ART. 128. Visitorial and enforcement power. - (a) The Secretary of Labor or his duly authorized representatives, including labor regulation officers, shall have access to employer's records and premises at any time of the day or night whenever work is being undertaken therein, and the right to copy therefrom, to question any employee and investigate any fact, condition or matter which may be necessary to determine violations or which may aid in the enforcement of this Code and of any labor law, wage order or rules and regulations issued pursuant thereto.

(b) Notwithstanding the provisions of Articles 129 and 217 of this Code to the contrary, and in cases where the relationship of employer-employee still exists, the Secretary of Labor and Employment or his duly authorized representatives shall have the power to issue compliance orders to give effect to the labor standards provisions of this Code and other labor legislation based on the findings of labor employment and enforcement officers or industrial safety engineers made in the course of inspection. The Secretary or his duly authorized representatives shall issue writs of execution to the appropriate authority for the enforcement of their orders, except in cases where the employer contests the finding of the labor employment and enforcement officer and raises issues supported by documentary proofs which were not considered in the course of inspection.

An order issued by the duly authorized representative of the Secretary of Labor and Employment under this article may be appealed to the latter. In case said order involves a monetary award, an appeal by the employer may be perfected only upon the posting of a cash or surety bond issued by a reputable bonding company duly accredited by the Secretary of Labor and Employment in the amount equivalent to the monetary award in the order appealed from.

x    x    x

This Court has held in a plethora of cases19 that reliance on the Servando ruling is no longer tenable in view of the enactment of R.A. No. 7730, amending Article 128 (b) of the Labor Code. The Secretary of Labor or his duly authorized representatives is now empowered to hear and decide, in a summary proceeding, any matter involving the recovery of any amount of wages and other monetary claims arising out of employer-employee relations at the time of the inspection, even if the amount of the money claim exceeds P5,000.00. In Ex-Bataan Veterans Security Agency, Inc. v. Laguesma,20 the Court elucidated:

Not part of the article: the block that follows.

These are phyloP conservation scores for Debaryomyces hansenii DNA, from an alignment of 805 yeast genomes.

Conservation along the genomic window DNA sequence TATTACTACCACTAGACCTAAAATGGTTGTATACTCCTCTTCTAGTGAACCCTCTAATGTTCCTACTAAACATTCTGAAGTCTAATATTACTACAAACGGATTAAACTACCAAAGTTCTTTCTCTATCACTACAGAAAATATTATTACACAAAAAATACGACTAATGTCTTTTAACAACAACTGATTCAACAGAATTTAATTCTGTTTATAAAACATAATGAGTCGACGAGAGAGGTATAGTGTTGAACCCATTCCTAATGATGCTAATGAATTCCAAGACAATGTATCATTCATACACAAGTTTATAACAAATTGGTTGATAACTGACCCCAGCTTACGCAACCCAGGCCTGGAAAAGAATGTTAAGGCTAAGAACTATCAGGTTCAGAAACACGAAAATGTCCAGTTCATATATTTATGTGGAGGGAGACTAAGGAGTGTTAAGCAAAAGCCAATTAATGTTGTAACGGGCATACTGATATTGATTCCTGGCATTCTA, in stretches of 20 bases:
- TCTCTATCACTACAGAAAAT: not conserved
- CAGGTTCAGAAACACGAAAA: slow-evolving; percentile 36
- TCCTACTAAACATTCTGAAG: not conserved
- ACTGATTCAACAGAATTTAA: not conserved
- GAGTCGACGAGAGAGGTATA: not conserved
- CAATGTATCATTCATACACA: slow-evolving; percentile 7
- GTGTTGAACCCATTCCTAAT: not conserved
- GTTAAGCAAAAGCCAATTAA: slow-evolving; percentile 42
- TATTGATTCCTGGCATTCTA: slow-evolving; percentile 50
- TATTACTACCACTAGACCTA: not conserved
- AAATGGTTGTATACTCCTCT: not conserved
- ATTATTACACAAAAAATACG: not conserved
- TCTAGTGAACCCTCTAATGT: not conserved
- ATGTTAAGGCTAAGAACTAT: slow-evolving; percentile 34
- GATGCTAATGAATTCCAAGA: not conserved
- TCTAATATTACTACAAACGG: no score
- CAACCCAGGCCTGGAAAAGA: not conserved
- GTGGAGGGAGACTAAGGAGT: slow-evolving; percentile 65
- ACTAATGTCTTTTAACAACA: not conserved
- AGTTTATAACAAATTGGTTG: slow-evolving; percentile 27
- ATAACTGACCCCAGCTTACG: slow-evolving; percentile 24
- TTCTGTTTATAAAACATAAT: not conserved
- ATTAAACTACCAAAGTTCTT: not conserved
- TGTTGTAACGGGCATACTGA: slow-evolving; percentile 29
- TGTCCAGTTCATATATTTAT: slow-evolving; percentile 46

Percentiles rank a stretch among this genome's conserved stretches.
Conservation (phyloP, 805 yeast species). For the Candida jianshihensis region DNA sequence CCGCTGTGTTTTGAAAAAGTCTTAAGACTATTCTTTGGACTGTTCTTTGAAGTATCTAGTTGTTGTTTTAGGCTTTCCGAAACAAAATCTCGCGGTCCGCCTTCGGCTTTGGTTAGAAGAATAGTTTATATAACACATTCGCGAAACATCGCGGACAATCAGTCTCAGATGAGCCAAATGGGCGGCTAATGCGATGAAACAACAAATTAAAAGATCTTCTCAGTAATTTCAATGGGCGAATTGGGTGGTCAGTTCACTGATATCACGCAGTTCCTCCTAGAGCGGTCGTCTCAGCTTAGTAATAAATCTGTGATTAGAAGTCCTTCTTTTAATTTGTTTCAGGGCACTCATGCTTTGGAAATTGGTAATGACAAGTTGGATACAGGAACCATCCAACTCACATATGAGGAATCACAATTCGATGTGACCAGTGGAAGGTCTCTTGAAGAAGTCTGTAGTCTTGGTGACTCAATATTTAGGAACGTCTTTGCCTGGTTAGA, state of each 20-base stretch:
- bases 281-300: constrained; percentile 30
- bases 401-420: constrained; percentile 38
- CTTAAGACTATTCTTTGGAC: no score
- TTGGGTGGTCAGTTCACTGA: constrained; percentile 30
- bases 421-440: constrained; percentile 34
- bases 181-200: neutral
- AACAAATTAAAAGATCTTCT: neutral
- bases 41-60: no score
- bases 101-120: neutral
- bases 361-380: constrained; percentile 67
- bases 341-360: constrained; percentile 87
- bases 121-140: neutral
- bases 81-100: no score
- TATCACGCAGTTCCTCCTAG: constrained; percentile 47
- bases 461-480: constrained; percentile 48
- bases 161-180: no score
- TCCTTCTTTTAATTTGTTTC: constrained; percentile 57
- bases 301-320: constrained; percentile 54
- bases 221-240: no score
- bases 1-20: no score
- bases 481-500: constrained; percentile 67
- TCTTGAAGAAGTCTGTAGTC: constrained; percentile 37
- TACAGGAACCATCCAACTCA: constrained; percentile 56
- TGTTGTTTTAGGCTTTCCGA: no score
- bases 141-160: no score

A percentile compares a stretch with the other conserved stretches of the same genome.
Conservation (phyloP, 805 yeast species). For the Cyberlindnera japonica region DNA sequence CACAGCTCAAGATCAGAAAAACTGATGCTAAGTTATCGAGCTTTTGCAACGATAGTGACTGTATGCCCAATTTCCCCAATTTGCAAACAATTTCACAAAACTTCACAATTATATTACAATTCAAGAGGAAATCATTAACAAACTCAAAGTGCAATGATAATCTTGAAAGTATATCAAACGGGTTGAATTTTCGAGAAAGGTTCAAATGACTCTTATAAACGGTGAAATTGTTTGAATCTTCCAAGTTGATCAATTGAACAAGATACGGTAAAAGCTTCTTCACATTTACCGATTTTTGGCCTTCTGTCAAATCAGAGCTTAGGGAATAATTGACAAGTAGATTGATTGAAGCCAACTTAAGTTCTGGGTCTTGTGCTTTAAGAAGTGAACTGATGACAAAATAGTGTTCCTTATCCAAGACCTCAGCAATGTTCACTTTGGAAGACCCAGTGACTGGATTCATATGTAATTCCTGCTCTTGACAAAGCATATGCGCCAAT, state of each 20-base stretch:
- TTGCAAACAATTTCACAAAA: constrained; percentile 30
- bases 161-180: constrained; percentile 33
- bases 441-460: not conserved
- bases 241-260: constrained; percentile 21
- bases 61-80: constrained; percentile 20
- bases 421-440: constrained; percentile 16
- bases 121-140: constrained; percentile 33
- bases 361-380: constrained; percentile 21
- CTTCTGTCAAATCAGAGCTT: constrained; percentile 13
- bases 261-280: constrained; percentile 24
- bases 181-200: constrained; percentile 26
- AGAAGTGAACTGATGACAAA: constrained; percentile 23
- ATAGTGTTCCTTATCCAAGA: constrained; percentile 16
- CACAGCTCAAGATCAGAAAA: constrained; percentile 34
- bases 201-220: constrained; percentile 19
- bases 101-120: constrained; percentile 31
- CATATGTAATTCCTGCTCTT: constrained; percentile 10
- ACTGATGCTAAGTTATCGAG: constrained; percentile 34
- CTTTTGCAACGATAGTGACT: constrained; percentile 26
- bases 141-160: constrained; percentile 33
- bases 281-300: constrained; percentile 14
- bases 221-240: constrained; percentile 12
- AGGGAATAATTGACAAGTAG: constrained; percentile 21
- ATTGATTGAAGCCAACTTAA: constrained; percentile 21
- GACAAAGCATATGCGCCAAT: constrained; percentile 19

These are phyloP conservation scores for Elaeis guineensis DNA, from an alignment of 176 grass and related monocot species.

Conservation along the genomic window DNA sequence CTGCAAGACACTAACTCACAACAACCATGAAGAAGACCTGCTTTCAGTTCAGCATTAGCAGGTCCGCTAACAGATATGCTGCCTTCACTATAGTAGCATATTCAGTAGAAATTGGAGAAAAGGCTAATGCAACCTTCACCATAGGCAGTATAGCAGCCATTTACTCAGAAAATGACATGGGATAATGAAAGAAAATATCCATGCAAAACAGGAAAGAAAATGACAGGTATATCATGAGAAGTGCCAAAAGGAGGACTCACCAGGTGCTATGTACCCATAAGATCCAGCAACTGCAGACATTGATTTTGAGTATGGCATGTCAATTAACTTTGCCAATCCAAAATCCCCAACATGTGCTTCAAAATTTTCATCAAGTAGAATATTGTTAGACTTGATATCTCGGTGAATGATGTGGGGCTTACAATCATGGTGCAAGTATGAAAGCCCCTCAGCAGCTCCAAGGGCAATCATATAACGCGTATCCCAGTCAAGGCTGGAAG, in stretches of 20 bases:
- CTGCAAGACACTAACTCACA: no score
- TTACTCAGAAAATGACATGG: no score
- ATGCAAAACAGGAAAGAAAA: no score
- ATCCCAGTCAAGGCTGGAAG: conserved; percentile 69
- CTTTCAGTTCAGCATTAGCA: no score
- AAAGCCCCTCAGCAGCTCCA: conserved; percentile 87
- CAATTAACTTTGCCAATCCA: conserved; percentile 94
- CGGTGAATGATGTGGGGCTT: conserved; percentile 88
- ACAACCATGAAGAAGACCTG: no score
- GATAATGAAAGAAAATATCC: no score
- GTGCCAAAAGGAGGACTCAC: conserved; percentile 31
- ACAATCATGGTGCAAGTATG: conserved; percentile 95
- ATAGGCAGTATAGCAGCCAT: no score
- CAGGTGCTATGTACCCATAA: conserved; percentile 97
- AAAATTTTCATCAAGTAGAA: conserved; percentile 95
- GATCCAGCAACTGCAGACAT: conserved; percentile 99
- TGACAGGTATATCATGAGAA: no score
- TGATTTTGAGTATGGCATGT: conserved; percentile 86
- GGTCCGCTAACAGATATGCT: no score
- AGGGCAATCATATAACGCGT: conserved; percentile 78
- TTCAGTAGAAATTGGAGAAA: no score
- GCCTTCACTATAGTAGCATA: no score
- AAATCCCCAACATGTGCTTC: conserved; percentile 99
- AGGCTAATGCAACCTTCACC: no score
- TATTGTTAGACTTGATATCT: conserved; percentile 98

In Allied Investigation Bureau, Inc. v. Sec. of Labor, we ruled that:

While it is true that under Articles 129 and 217 of the Labor Code, the Labor Arbiter has jurisdiction to hear and decide cases where the aggregate money claims of each employee exceeds P5,000.00, said provisions of law do not contemplate nor cover the visitorial and enforcement powers of the Secretary of Labor or his duly authorized representatives. Rather, said powers are defined and set forth in Article 128 of the Labor Code (as amended by R.A. No. 7730) x x x

The aforequoted provision explicitly excludes from its coverage Articles 129 and 217 of the Labor Code by the phrase "(N)otwithstanding the provisions of Articles 129 and 217 of this Code to the contrary x x x" thereby retaining and further strengthening the power of the Secretary of Labor or his duly authorized representatives to issue compliance orders to give effect to the labor standards provisions of said Code and other labor legislation based on the findings of labor employment and enforcement officer or industrial safety engineer made in the course of inspection.ςηαñrοblεš  Î½Î¹r†υαl  lαω  lιbrαrÿ

This was further affirmed in our ruling in Cirineo Bowling Plaza, Inc. v. Sensing, where we sustained the jurisdiction of the DOLE Regional Director and held that :"the visitorial and enforcement powers of the DOLE Regional director to order and enforce compliance with labor standard laws can be exercised even where the individual claim exceeds P5,000."